Wednesday, February 18, 2009

The Assessment Gap: 21st Century Writing and Standardized Testing

The snow from winter storms is melting, and the persuasive writing lesson on is holding steady as the number one “most e-mailed” lesson. These are sure signs that it’s almost standardized testing season, and students across the country are getting ready to write for thirty minutes or so (and/or take a multiple-choice grammar and editing test) to demonstrate their level of proficiency as writers.

I’m part of the teaching generation that experienced standardized writing tests not only as an educator, but as a public school student as well. I vividly recall the day, and it must have been around this time of year, that my eighth grade language arts teacher announced that we would be participating in a brand new test: the state writing assessment.

I’m sure we wrote for other audiences and purposes in that class, but I confess that I don’t remember those assignments. I do, however, recall spending weeks learning how to budget time, read a prompt, focus an opening paragraph with a preview statement, elaborate on three points of support with plenty of detail, and end with a conclusion that restated that opening paragraph. (I can even recall the topic I wrote on: Why people should move to Kansas City). I dutifully mastered that mode of writing and, as the years went on, I found myself able to rely on it, relatively unchallenged, throughout high school.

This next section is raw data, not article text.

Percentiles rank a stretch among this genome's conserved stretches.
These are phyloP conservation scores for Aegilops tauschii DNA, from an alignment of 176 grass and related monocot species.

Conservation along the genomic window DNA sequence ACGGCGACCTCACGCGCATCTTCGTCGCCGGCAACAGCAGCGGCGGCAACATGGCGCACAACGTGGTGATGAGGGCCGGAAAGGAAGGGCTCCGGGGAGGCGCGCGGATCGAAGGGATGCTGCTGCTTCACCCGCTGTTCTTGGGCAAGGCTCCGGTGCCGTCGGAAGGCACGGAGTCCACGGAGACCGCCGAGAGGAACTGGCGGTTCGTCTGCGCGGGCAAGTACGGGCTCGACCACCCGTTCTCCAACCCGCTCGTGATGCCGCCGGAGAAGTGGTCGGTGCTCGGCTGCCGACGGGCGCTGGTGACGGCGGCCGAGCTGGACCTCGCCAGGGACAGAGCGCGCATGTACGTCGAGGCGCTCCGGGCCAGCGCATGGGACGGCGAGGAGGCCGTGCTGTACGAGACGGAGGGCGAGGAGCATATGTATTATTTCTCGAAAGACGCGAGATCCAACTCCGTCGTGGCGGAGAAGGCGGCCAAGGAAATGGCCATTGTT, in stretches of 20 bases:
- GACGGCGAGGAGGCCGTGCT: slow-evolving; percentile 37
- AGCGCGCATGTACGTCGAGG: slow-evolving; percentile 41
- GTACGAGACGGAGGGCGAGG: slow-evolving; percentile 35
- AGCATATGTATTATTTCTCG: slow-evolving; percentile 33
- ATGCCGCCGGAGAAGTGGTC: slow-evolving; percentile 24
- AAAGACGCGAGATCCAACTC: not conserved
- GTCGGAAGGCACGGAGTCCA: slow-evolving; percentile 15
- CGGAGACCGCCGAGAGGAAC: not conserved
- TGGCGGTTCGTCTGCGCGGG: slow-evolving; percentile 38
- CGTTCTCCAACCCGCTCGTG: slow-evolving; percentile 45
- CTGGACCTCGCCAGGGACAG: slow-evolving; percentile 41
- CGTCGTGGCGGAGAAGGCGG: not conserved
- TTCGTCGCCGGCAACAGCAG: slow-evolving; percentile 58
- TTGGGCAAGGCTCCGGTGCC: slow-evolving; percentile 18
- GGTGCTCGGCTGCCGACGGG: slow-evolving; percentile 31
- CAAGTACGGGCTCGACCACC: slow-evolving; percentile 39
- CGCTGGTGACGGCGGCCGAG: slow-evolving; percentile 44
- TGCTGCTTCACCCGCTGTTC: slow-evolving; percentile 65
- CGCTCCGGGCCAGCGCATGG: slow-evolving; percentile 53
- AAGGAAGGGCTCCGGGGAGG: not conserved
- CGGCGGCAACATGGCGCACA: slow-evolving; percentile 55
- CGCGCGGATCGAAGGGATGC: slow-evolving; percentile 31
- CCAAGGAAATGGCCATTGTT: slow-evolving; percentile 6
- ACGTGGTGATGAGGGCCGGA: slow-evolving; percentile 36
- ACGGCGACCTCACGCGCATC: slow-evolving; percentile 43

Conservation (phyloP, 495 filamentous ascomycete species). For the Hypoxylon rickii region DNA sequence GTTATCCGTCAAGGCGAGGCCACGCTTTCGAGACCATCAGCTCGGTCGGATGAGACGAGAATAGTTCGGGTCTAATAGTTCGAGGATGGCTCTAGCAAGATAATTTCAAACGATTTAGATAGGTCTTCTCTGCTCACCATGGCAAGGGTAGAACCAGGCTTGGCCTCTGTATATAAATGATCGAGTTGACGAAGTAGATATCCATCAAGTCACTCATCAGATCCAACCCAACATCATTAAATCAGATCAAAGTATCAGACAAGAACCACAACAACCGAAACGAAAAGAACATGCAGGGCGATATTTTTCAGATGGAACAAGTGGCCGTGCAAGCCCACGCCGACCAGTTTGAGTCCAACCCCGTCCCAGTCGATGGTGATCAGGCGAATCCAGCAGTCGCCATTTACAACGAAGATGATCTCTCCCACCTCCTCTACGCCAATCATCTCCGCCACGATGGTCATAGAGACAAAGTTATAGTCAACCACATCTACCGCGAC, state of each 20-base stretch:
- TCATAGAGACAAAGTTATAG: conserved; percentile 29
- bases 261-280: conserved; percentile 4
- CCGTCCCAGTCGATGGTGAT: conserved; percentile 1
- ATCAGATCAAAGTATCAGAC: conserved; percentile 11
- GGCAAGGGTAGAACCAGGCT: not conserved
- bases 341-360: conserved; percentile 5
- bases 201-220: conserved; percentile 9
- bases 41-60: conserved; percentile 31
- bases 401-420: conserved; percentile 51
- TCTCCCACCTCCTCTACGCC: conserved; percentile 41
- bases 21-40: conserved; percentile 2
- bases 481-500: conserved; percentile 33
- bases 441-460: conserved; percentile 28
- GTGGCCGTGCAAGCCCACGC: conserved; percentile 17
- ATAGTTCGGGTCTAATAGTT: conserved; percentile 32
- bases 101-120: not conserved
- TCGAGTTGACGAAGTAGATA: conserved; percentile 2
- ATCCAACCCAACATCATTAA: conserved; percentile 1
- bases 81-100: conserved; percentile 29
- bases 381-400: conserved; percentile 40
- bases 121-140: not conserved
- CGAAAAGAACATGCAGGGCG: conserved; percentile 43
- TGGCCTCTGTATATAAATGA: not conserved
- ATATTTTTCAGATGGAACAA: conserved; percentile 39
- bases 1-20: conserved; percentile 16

We’re at a complicated point in literacy education right now, as the influence of testing (and the testing industry) is as strong as ever. For the foreseeable future, we’ll measure (“officially,” anyway) our students’ ability as writers with assessments that have no authentic audience and no rhetorical purpose other than to invite efficient evaluation by a nameless, faceless reader.

This phenomenon continues even as we see a staggering proliferation of authentic, self-sponsored writing made possible through user-friendly, Web-based publication technologies such as blogs, wikis, and social networking sites. It’s exciting to be part of an era that affords teachers and students the opportunity to write and publish in a medium such a blog to a real audience with relatively little technical know-how or effort. It’s also exciting to think that we’re part of the teaching generation that has the opportunity (and, I think, the responsibility) to figure out how use these new technologies to help students become more effective writers and to write ourselves (and, not insignificantly, to learn more about how and why people write).

I wonder about the implications of the growing disconnect between standardized writing assessments and the kinds of writing students see and participate in online themselves. Are teachers finding ways to use these new technologies to energize students and promote more effective writing, even on writing tasks that are so drastically different in form and function? Or are a blog and a timed writing test so different that the result can be only further disengagement as students see an even greater divide between the kinds of writing they do and the kinds of writing they see as being officially valued?